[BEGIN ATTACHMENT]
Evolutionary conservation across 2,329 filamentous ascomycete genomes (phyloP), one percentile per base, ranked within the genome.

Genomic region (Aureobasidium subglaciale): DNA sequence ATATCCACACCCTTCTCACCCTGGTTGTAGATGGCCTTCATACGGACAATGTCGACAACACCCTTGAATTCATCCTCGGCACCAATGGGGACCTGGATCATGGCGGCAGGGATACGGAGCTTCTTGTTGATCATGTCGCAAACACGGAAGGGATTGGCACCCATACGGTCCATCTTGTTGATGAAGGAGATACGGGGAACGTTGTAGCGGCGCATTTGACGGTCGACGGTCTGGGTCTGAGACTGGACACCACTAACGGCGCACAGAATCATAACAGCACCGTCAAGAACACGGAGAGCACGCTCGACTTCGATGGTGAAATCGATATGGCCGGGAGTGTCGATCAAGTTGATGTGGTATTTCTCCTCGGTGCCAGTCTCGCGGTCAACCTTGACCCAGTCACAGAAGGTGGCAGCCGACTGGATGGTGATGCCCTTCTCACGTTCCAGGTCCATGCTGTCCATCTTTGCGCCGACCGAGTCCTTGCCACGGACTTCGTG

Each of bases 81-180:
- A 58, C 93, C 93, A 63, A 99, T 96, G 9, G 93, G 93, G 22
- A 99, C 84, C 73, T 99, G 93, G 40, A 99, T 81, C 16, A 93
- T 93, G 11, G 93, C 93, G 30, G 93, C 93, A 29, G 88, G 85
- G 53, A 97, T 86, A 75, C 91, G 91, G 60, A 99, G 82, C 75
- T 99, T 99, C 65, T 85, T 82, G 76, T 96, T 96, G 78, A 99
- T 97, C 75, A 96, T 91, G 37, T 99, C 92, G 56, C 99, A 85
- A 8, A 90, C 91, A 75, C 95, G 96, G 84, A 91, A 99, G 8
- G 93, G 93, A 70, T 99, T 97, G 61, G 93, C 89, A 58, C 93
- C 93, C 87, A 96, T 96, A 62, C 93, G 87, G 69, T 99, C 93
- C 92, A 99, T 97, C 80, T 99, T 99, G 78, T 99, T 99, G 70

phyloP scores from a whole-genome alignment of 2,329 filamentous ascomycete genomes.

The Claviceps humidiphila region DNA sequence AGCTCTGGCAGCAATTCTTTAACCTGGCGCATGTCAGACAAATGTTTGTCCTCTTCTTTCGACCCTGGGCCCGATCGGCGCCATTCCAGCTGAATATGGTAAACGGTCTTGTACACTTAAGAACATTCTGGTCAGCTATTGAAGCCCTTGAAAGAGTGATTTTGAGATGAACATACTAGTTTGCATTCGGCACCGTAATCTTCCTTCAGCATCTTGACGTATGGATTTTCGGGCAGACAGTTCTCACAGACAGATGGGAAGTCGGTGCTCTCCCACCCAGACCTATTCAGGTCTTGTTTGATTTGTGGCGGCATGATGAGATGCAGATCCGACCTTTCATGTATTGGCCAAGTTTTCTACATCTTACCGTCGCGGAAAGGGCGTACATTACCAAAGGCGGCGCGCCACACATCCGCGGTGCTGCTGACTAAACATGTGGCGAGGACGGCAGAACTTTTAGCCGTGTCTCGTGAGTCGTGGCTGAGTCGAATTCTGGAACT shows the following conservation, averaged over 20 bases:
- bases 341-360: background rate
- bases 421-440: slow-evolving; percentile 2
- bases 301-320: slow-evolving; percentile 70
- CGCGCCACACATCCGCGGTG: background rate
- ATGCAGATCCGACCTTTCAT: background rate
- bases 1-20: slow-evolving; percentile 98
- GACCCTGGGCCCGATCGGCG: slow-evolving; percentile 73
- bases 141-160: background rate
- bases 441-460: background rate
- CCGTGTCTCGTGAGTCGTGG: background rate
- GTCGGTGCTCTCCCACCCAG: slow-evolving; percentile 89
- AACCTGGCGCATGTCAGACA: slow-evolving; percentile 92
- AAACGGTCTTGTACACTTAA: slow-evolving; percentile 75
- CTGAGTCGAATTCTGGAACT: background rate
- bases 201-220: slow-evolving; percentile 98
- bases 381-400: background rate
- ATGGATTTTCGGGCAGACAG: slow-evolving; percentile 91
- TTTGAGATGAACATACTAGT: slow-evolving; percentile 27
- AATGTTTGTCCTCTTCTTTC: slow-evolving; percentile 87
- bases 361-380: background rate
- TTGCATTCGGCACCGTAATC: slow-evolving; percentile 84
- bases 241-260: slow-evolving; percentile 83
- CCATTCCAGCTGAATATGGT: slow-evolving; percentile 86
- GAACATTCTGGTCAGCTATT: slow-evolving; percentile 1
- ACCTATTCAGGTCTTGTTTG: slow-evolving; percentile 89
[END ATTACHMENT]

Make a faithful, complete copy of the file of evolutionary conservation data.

Evolutionary conservation across 2,329 filamentous ascomycete genomes (phyloP), one percentile per base, ranked within the genome.

Genomic region (Aureobasidium subglaciale): DNA sequence ATATCCACACCCTTCTCACCCTGGTTGTAGATGGCCTTCATACGGACAATGTCGACAACACCCTTGAATTCATCCTCGGCACCAATGGGGACCTGGATCATGGCGGCAGGGATACGGAGCTTCTTGTTGATCATGTCGCAAACACGGAAGGGATTGGCACCCATACGGTCCATCTTGTTGATGAAGGAGATACGGGGAACGTTGTAGCGGCGCATTTGACGGTCGACGGTCTGGGTCTGAGACTGGACACCACTAACGGCGCACAGAATCATAACAGCACCGTCAAGAACACGGAGAGCACGCTCGACTTCGATGGTGAAATCGATATGGCCGGGAGTGTCGATCAAGTTGATGTGGTATTTCTCCTCGGTGCCAGTCTCGCGGTCAACCTTGACCCAGTCACAGAAGGTGGCAGCCGACTGGATGGTGATGCCCTTCTCACGTTCCAGGTCCATGCTGTCCATCTTTGCGCCGACCGAGTCCTTGCCACGGACTTCGTG

Each of bases 81-180:
- A 58, C 93, C 93, A 63, A 99, T 96, G 9, G 93, G 93, G 22
- A 99, C 84, C 73, T 99, G 93, G 40, A 99, T 81, C 16, A 93
- T 93, G 11, G 93, C 93, G 30, G 93, C 93, A 29, G 88, G 85
- G 53, A 97, T 86, A 75, C 91, G 91, G 60, A 99, G 82, C 75
- T 99, T 99, C 65, T 85, T 82, G 76, T 96, T 96, G 78, A 99
- T 97, C 75, A 96, T 91, G 37, T 99, C 92, G 56, C 99, A 85
- A 8, A 90, C 91, A 75, C 95, G 96, G 84, A 91, A 99, G 8
- G 93, G 93, A 70, T 99, T 97, G 61, G 93, C 89, A 58, C 93
- C 93, C 87, A 96, T 96, A 62, C 93, G 87, G 69, T 99, C 93
- C 92, A 99, T 97, C 80, T 99, T 99, G 78, T 99, T 99, G 70

phyloP scores from a whole-genome alignment of 2,329 filamentous ascomycete genomes.

The Claviceps humidiphila region DNA sequence AGCTCTGGCAGCAATTCTTTAACCTGGCGCATGTCAGACAAATGTTTGTCCTCTTCTTTCGACCCTGGGCCCGATCGGCGCCATTCCAGCTGAATATGGTAAACGGTCTTGTACACTTAAGAACATTCTGGTCAGCTATTGAAGCCCTTGAAAGAGTGATTTTGAGATGAACATACTAGTTTGCATTCGGCACCGTAATCTTCCTTCAGCATCTTGACGTATGGATTTTCGGGCAGACAGTTCTCACAGACAGATGGGAAGTCGGTGCTCTCCCACCCAGACCTATTCAGGTCTTGTTTGATTTGTGGCGGCATGATGAGATGCAGATCCGACCTTTCATGTATTGGCCAAGTTTTCTACATCTTACCGTCGCGGAAAGGGCGTACATTACCAAAGGCGGCGCGCCACACATCCGCGGTGCTGCTGACTAAACATGTGGCGAGGACGGCAGAACTTTTAGCCGTGTCTCGTGAGTCGTGGCTGAGTCGAATTCTGGAACT shows the following conservation, averaged over 20 bases:
- bases 341-360: background rate
- bases 421-440: slow-evolving; percentile 2
- bases 301-320: slow-evolving; percentile 70
- CGCGCCACACATCCGCGGTG: background rate
- ATGCAGATCCGACCTTTCAT: background rate
- bases 1-20: slow-evolving; percentile 98
- GACCCTGGGCCCGATCGGCG: slow-evolving; percentile 73
- bases 141-160: background rate
- bases 441-460: background rate
- CCGTGTCTCGTGAGTCGTGG: background rate
- GTCGGTGCTCTCCCACCCAG: slow-evolving; percentile 89
- AACCTGGCGCATGTCAGACA: slow-evolving; percentile 92
- AAACGGTCTTGTACACTTAA: slow-evolving; percentile 75
- CTGAGTCGAATTCTGGAACT: background rate
- bases 201-220: slow-evolving; percentile 98
- bases 381-400: background rate
- ATGGATTTTCGGGCAGACAG: slow-evolving; percentile 91
- TTTGAGATGAACATACTAGT: slow-evolving; percentile 27
- AATGTTTGTCCTCTTCTTTC: slow-evolving; percentile 87
- bases 361-380: background rate
- TTGCATTCGGCACCGTAATC: slow-evolving; percentile 84
- bases 241-260: slow-evolving; percentile 83
- CCATTCCAGCTGAATATGGT: slow-evolving; percentile 86
- GAACATTCTGGTCAGCTATT: slow-evolving; percentile 1
- ACCTATTCAGGTCTTGTTTG: slow-evolving; percentile 89